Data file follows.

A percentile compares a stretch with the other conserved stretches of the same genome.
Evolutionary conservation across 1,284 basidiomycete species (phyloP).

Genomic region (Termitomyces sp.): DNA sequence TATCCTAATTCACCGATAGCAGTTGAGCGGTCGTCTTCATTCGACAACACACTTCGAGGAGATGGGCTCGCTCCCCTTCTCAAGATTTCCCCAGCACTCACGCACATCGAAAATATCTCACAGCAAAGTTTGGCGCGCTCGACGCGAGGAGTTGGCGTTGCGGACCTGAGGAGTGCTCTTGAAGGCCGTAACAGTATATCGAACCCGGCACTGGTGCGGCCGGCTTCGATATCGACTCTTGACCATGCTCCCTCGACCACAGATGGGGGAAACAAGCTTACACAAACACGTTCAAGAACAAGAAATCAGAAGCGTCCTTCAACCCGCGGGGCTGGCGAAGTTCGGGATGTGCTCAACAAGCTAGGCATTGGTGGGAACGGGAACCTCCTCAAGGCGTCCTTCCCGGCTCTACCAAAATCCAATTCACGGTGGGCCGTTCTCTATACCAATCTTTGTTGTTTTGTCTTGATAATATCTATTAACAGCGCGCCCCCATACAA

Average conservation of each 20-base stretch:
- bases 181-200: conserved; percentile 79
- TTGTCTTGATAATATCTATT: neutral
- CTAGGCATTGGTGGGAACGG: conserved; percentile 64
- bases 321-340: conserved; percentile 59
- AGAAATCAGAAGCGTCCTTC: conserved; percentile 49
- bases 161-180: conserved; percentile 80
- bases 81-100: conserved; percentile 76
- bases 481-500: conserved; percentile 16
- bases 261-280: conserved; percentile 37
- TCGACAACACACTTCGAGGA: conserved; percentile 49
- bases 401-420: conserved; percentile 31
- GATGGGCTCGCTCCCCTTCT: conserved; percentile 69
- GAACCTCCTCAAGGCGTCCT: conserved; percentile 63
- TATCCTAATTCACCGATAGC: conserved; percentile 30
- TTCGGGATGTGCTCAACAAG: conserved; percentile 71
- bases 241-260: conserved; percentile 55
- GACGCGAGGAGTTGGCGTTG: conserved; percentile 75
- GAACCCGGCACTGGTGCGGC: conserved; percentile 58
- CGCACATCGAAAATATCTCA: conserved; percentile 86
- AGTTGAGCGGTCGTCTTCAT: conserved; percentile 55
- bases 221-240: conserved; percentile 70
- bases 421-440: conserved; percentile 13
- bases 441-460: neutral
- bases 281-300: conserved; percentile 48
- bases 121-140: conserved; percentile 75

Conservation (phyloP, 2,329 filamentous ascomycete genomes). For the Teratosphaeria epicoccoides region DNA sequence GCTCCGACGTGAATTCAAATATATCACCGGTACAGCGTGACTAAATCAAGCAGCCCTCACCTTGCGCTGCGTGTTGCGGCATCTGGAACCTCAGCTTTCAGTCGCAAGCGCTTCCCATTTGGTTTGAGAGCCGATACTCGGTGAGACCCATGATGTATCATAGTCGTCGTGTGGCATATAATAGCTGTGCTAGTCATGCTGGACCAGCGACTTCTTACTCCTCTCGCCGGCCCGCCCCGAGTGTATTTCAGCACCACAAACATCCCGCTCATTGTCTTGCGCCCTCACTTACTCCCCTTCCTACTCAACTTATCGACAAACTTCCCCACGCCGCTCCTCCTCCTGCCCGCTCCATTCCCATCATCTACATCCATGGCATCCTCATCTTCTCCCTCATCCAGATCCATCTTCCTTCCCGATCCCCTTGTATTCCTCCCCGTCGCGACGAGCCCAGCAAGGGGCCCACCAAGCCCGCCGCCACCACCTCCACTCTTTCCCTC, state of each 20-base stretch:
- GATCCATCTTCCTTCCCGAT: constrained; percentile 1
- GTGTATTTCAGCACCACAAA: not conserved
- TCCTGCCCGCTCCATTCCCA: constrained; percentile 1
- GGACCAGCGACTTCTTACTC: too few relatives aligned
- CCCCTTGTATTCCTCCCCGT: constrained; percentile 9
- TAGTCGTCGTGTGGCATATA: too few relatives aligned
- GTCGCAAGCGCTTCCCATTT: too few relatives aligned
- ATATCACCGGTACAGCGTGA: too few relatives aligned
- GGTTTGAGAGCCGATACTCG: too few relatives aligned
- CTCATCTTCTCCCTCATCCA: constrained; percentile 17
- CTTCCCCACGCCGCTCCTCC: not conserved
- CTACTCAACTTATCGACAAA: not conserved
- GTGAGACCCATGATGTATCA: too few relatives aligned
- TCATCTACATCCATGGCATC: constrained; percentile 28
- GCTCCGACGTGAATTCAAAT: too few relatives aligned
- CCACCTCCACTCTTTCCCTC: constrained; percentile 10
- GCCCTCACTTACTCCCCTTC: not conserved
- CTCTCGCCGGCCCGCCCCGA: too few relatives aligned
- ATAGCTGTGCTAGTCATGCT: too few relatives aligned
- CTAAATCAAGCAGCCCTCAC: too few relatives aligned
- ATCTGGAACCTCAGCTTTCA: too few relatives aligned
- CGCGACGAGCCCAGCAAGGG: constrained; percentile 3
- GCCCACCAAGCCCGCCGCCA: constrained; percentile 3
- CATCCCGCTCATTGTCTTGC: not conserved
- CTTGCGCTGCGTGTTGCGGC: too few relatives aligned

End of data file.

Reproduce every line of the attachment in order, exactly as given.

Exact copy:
A percentile compares a stretch with the other conserved stretches of the same genome.
Evolutionary conservation across 1,284 basidiomycete species (phyloP).

Genomic region (Termitomyces sp.): DNA sequence TATCCTAATTCACCGATAGCAGTTGAGCGGTCGTCTTCATTCGACAACACACTTCGAGGAGATGGGCTCGCTCCCCTTCTCAAGATTTCCCCAGCACTCACGCACATCGAAAATATCTCACAGCAAAGTTTGGCGCGCTCGACGCGAGGAGTTGGCGTTGCGGACCTGAGGAGTGCTCTTGAAGGCCGTAACAGTATATCGAACCCGGCACTGGTGCGGCCGGCTTCGATATCGACTCTTGACCATGCTCCCTCGACCACAGATGGGGGAAACAAGCTTACACAAACACGTTCAAGAACAAGAAATCAGAAGCGTCCTTCAACCCGCGGGGCTGGCGAAGTTCGGGATGTGCTCAACAAGCTAGGCATTGGTGGGAACGGGAACCTCCTCAAGGCGTCCTTCCCGGCTCTACCAAAATCCAATTCACGGTGGGCCGTTCTCTATACCAATCTTTGTTGTTTTGTCTTGATAATATCTATTAACAGCGCGCCCCCATACAA

Average conservation of each 20-base stretch:
- bases 181-200: conserved; percentile 79
- TTGTCTTGATAATATCTATT: neutral
- CTAGGCATTGGTGGGAACGG: conserved; percentile 64
- bases 321-340: conserved; percentile 59
- AGAAATCAGAAGCGTCCTTC: conserved; percentile 49
- bases 161-180: conserved; percentile 80
- bases 81-100: conserved; percentile 76
- bases 481-500: conserved; percentile 16
- bases 261-280: conserved; percentile 37
- TCGACAACACACTTCGAGGA: conserved; percentile 49
- bases 401-420: conserved; percentile 31
- GATGGGCTCGCTCCCCTTCT: conserved; percentile 69
- GAACCTCCTCAAGGCGTCCT: conserved; percentile 63
- TATCCTAATTCACCGATAGC: conserved; percentile 30
- TTCGGGATGTGCTCAACAAG: conserved; percentile 71
- bases 241-260: conserved; percentile 55
- GACGCGAGGAGTTGGCGTTG: conserved; percentile 75
- GAACCCGGCACTGGTGCGGC: conserved; percentile 58
- CGCACATCGAAAATATCTCA: conserved; percentile 86
- AGTTGAGCGGTCGTCTTCAT: conserved; percentile 55
- bases 221-240: conserved; percentile 70
- bases 421-440: conserved; percentile 13
- bases 441-460: neutral
- bases 281-300: conserved; percentile 48
- bases 121-140: conserved; percentile 75

Conservation (phyloP, 2,329 filamentous ascomycete genomes). For the Teratosphaeria epicoccoides region DNA sequence GCTCCGACGTGAATTCAAATATATCACCGGTACAGCGTGACTAAATCAAGCAGCCCTCACCTTGCGCTGCGTGTTGCGGCATCTGGAACCTCAGCTTTCAGTCGCAAGCGCTTCCCATTTGGTTTGAGAGCCGATACTCGGTGAGACCCATGATGTATCATAGTCGTCGTGTGGCATATAATAGCTGTGCTAGTCATGCTGGACCAGCGACTTCTTACTCCTCTCGCCGGCCCGCCCCGAGTGTATTTCAGCACCACAAACATCCCGCTCATTGTCTTGCGCCCTCACTTACTCCCCTTCCTACTCAACTTATCGACAAACTTCCCCACGCCGCTCCTCCTCCTGCCCGCTCCATTCCCATCATCTACATCCATGGCATCCTCATCTTCTCCCTCATCCAGATCCATCTTCCTTCCCGATCCCCTTGTATTCCTCCCCGTCGCGACGAGCCCAGCAAGGGGCCCACCAAGCCCGCCGCCACCACCTCCACTCTTTCCCTC, state of each 20-base stretch:
- GATCCATCTTCCTTCCCGAT: constrained; percentile 1
- GTGTATTTCAGCACCACAAA: not conserved
- TCCTGCCCGCTCCATTCCCA: constrained; percentile 1
- GGACCAGCGACTTCTTACTC: too few relatives aligned
- CCCCTTGTATTCCTCCCCGT: constrained; percentile 9
- TAGTCGTCGTGTGGCATATA: too few relatives aligned
- GTCGCAAGCGCTTCCCATTT: too few relatives aligned
- ATATCACCGGTACAGCGTGA: too few relatives aligned
- GGTTTGAGAGCCGATACTCG: too few relatives aligned
- CTCATCTTCTCCCTCATCCA: constrained; percentile 17
- CTTCCCCACGCCGCTCCTCC: not conserved
- CTACTCAACTTATCGACAAA: not conserved
- GTGAGACCCATGATGTATCA: too few relatives aligned
- TCATCTACATCCATGGCATC: constrained; percentile 28
- GCTCCGACGTGAATTCAAAT: too few relatives aligned
- CCACCTCCACTCTTTCCCTC: constrained; percentile 10
- GCCCTCACTTACTCCCCTTC: not conserved
- CTCTCGCCGGCCCGCCCCGA: too few relatives aligned
- ATAGCTGTGCTAGTCATGCT: too few relatives aligned
- CTAAATCAAGCAGCCCTCAC: too few relatives aligned
- ATCTGGAACCTCAGCTTTCA: too few relatives aligned
- CGCGACGAGCCCAGCAAGGG: constrained; percentile 3
- GCCCACCAAGCCCGCCGCCA: constrained; percentile 3
- CATCCCGCTCATTGTCTTGC: not conserved
- CTTGCGCTGCGTGTTGCGGC: too few relatives aligned